Plastics pose a significant risk to wildlife. Marine animals can mistake plastic debris for food, leading to ingestion and often resulting in fatal consequences. Wildlife also occasionally become entangled in plastic items, such as fishing nets and six-pack rings. The harm caused to marine and terrestrial creatures has severe implications for biodiversity and the overall health of ecosystems.
  3. Microplastics and Human Health:
    The pervasive presence of microplastics in our environment raises concerns for human health. Microplastics have been found in various food sources, such as seafood and drinking water, leading to potential ingestion by humans. The long-term effects of microplastic ingestion on human health are still being researched, but it is a growing concern due to the toxic chemicals that can be absorbed by these microplastics.
  4. Pollution throughout the Lifecycle:
    The environmental impact of plastics extends beyond their use phase. The production of plastics involves extracting fossil fuels, releasing greenhouse gases and contributing to climate change. Furthermore, the disposal and incineration of plastics emit harmful pollutants into the air, increasing air pollution and its associated health risks.
  5. Recycling Challenges:
    While recycling is often seen as a solution to plastic waste, it presents challenges of its own. Many types of plastics are difficult to recycle, leading to low recycling rates and a significant amount of plastic ending up in landfills. To make matters worse, the cost and energy required for plastic recycling can be high, making it an economically and environmentally less viable option compared to reducing plastic consumption and promoting alternative materials.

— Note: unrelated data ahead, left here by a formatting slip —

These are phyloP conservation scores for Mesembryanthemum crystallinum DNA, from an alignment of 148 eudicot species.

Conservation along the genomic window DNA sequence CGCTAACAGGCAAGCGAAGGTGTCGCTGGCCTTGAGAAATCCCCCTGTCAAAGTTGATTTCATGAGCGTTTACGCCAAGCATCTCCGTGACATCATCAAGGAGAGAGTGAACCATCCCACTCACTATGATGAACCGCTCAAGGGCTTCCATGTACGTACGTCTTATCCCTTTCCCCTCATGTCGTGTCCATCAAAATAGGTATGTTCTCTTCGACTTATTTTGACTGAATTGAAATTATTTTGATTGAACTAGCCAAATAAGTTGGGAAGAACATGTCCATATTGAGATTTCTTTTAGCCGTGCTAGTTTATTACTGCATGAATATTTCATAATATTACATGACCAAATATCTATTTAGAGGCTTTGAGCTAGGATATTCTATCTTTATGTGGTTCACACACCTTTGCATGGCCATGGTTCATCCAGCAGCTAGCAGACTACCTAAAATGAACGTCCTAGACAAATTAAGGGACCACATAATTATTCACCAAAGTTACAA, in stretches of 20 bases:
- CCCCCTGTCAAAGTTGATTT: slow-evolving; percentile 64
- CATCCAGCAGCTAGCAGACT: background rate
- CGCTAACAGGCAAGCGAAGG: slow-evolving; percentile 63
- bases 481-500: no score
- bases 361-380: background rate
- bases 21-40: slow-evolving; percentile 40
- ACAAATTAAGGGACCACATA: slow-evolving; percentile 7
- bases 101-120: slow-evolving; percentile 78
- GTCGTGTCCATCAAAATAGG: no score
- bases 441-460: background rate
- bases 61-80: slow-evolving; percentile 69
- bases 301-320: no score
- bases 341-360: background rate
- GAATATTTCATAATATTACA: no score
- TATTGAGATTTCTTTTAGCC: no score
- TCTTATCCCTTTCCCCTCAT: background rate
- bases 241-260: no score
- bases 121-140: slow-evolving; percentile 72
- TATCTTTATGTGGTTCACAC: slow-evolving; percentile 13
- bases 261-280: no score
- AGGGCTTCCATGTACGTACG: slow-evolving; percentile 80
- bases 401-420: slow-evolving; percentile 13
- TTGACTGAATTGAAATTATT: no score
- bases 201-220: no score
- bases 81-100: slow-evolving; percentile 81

6. Disposable Culture:
    The rise of a disposable culture, driven by the convenience and affordability of plastics, has further exacerbated the plastic waste problem. Single-use plastic items, such as bags, packaging, and utensils, are designed for convenience but have long-lasting environmental consequences. Shifting away from this disposable mindset is crucial to reducing plastic consumption and waste generation.

Challenges to Overcome

With the problems posed by plastics in mind, the next logical step would be to try and find ways to cut down (or completely eliminate) the use of plastic, right? Well, yes and no. There are a couple of challenges that have to be addressed before we can realistically do that. They are:

  1. Consumer Behavior and Perception:
    Many consumers have developed a deep-rooted reliance on plastic due to its convenience and low cost. Changing these behavioral patterns is no simple task. It requires education, awareness campaigns, and the availability of viable alternatives to ensure seamless transitions away from plastic.
  2. Infrastructure and Supply Chains Issues: